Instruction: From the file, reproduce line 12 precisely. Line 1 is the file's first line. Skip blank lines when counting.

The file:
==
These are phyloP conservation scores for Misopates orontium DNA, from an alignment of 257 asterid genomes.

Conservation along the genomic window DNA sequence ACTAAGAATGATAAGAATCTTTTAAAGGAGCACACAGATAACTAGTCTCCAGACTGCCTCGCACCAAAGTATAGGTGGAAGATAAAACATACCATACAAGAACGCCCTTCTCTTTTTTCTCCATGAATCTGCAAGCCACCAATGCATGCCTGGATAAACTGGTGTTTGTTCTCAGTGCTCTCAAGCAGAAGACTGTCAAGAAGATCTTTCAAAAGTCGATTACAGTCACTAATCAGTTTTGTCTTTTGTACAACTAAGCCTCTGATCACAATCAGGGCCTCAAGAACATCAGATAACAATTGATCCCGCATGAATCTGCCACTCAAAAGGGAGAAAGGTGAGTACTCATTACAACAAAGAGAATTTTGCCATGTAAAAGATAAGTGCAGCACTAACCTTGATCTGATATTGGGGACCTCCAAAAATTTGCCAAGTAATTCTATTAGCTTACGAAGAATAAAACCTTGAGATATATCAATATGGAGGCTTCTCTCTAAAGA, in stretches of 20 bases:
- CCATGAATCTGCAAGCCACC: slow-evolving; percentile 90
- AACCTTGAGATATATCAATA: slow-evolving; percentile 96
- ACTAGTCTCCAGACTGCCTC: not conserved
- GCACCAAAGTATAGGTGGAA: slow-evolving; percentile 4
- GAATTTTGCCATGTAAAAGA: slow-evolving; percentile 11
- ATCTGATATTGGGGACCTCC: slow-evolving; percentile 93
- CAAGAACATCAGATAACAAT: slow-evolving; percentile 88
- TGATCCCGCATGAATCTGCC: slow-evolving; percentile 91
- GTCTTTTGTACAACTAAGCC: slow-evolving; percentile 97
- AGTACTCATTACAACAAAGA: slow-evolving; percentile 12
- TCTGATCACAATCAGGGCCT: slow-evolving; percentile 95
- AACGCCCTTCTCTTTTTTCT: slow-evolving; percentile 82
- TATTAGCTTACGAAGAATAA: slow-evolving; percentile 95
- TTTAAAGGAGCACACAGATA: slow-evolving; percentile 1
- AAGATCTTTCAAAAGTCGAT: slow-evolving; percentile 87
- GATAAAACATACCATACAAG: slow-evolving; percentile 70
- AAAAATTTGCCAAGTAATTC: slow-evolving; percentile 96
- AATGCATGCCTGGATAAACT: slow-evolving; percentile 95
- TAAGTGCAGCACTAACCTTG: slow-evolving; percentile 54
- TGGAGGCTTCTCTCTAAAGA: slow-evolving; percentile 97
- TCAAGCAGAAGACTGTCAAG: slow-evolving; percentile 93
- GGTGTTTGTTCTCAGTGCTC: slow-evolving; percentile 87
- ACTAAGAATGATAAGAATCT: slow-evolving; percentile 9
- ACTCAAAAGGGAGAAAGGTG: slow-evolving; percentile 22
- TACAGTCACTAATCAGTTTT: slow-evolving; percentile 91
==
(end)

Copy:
- AGTACTCATTACAACAAAGA: slow-evolving; percentile 12